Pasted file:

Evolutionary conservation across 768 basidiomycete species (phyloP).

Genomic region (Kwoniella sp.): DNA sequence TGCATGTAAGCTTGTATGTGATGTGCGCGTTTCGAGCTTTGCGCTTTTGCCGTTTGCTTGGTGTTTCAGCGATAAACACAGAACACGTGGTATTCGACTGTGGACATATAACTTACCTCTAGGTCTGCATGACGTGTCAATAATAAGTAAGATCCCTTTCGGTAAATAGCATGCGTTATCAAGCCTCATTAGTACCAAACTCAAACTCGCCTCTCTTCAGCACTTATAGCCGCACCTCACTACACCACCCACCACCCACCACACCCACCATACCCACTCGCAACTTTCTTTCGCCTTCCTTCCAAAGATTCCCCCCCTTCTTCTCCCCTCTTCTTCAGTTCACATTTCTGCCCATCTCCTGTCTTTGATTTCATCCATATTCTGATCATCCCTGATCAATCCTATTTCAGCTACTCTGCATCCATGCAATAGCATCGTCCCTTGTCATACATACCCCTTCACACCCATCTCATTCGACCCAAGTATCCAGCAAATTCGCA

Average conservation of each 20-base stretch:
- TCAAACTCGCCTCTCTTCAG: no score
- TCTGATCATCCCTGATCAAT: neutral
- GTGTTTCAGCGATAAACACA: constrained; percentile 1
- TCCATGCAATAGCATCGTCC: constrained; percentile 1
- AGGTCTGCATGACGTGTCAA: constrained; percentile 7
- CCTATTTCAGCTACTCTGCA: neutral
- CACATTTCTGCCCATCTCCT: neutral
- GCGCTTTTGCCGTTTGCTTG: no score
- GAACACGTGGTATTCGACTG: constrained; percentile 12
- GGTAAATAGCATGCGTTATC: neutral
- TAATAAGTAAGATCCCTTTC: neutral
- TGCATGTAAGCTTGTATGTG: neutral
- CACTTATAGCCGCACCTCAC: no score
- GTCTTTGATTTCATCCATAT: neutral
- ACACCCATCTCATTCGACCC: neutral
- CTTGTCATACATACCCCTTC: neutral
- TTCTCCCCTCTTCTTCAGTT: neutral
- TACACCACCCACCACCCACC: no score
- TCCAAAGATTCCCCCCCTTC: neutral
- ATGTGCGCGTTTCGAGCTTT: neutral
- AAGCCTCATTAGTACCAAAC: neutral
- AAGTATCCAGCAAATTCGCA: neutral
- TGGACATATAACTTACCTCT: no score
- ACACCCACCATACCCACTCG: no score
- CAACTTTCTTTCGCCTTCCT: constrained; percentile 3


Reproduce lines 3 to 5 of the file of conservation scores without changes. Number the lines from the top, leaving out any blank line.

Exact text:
Average conservation of each 20-base stretch:
- TCAAACTCGCCTCTCTTCAG: no score
- TCTGATCATCCCTGATCAAT: neutral